“Infrastructure” is defined as the basic physical and organizational structures and facilities (e.g. buildings, roads, power supplies) needed for the operation of a society or enterprise.
There have been instances in our country’s history where infrastructure projects/legislation have been used to propel our nation to new heights.
In the 1860s, despite the Civil War, construction of the Transcontinental Railroad opened the door to the markets of the West Coast and Asia to the east, as it brought products of eastern industry to the growing populace beyond the Mississippi. The railroad ensured a production boom, as industry mined the vast resources of the middle and western continent for use in production.
The early 1900s gave us the construction of the Panama Canal, a robust trade route that was newly accessible to maritime shipping, and expedited the flow of goods substantially. We also had infrastructure projects that were privately constructed but have forever changed the landscape of our great cities. Namely, the infamous fight between DuPont and Chrysler which saw the rise of the two largest skyscrapers of the time – the Empire State Building and before it, the Chrysler Building.
Towards the tail end of the Great Depression, President Franklin D. Roosevelt’s New Deal used the basis of infrastructure to get the United States out of the calamity it had endured. Although taxes were heavily raised on the wealthy, there was no safe haven outside of the United States, and the Morgans, DuPonts etc., of the day paid their “fair share” – little did FDR know that he would need this wealthy class once more to provide the footing and strength required to endure and win World War II.
As we progressed into the 1960s we had a different type of infrastructure, one where the nuclear family was prominent and the cost of living was fairly reasonable. We developed the technology that would propel us as far as the moon. However, the infrastructure projects of the past would soon change as in 1971, the United States officially decoupled off of the gold standard and the impact and devaluation of the U.S. dollar was soon felt in the tail end of the decade following the end of the Vietnam War. Inflation and high costs of living (relatively speaking) put a drag on the economy until Ronald Reagan became president.
Presently, the United States faces a similar state of duress. A national deficit pushing $30 trillion, unemployment and government dependency on the rise, and the notion that things that are part of the normal day are now considered infrastructure.
Congress is on the precipice of passing an infrastructure bill that not only jeopardizes the sovereignty of our nation but pushes the U.S. dollar one step closer to hyperinflation — a bill that pushes “social infrastructure reforms” and seeks to enhance the basic needs of the current, established infrastructure base.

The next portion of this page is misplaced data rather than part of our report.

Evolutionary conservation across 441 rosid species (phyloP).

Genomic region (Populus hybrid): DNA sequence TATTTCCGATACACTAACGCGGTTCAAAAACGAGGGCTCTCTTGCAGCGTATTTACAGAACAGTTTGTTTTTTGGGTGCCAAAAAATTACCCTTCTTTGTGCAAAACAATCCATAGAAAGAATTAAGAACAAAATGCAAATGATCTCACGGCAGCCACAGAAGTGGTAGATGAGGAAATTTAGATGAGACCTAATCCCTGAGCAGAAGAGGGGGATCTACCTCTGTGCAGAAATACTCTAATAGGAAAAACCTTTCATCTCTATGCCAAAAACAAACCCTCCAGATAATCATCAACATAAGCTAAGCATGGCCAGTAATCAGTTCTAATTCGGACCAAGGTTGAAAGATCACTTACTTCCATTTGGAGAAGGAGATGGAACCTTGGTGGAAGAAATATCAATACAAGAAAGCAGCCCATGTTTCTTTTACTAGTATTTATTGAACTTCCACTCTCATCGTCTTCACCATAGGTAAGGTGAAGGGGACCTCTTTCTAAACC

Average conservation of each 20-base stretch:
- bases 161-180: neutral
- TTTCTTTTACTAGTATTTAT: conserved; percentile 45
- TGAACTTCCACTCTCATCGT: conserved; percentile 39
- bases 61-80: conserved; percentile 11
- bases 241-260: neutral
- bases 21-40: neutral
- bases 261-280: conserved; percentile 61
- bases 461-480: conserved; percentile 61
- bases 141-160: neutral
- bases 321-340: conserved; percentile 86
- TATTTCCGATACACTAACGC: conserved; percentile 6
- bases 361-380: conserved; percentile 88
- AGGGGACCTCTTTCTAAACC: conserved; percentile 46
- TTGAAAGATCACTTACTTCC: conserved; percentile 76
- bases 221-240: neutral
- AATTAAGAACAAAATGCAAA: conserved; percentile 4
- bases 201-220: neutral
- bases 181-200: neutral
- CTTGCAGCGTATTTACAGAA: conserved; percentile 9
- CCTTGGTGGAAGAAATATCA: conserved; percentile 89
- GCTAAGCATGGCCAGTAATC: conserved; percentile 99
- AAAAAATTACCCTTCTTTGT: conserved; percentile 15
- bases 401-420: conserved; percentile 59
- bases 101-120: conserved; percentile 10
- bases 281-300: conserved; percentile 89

A bill of this nature — which may exceed upwards of $3.5 trillion — exposes not only a bureaucracy that doesn’t seem to want to slow spending, it also ensures that the money printer will not stop. A part of the plan to “pay” for the bill is to impose taxes and regulations on the cryptocurrency and Bitcoin network infrastructures.
According to a draft copy of the bill, any broker that transfers any digital assets would need to file a return under a modified information-reporting regime. The draft defined digital assets as “any digital representation of value … recorded on a cryptographically-secured distributed ledger” or related technology. It also includes decentralized exchanges and peer-to-peer marketplaces in its definition of brokers.
Cryptocurrency has been painted with a broad brush in this new bill, which is seeking to look into all aspects of the industry from hardware to exchanges, and tax revenue is estimated to be $30 billion. This package would be subsidized via a tax hike across the board and if we fight the bitcoin tax aspect of it, we are still going to lose due to the further devaluation of the dollars in our coffers. However, ensuring that our keys and our coins are kept anonymous, and industry stakeholders are provided a haven from oversight of this nature.
As we look into the future, we will likely be seeing additional stimulus packages and subsequently the push towards the Green New Deal. It’s highly likely that we’ll see yet another infrastructure package which intends to tighten the vise grip on carbon emissions – which includes retrofitting buildings, shifting away from fossil fuels, and the creation of a central bank digital currency when our national deficit crosses unfathomable new heights.
If we give the government an inch on this, they will take a mile. Infrastructure projects of the future — especially those that are government subsidized — will be detrimental to the common man. In my opinion, a bitcoin standard will not only provide prosperity for all, it will also limit the power of the central government.
To close, as Bitcoiners, we do not have proper representation in government, nor do we need it. If we allow the government to tighten the grip and limit the innovation that Bitcoin brings — whether it’s through Environmental, Social, and Corporate Governance (ESG) compliance, taxation, and other means of oversight — we must push back and most importantly, continue to push the envelope on innovation, to create an economy that is truly beneficial for those around the world. Even if it means finding a new home.
This is a guest post by Shill Scale. Opinions expressed are entirely their own and do not necessarily reflect those of BTC, Inc. or Bitcoin Magazine.
Dieser Beitrag ist ein öffentlicher RSS Feed. Sie finden den Original Post unter folgender Quelle (Website) .
Krypto-Nachrichten ist ein RSS-Nachrichtendienst und distanziert sich vor Falschmeldungen oder Irreführung. Unser Nachrichtenportal soll lediglich zum Informationsaustausch genutzt werden.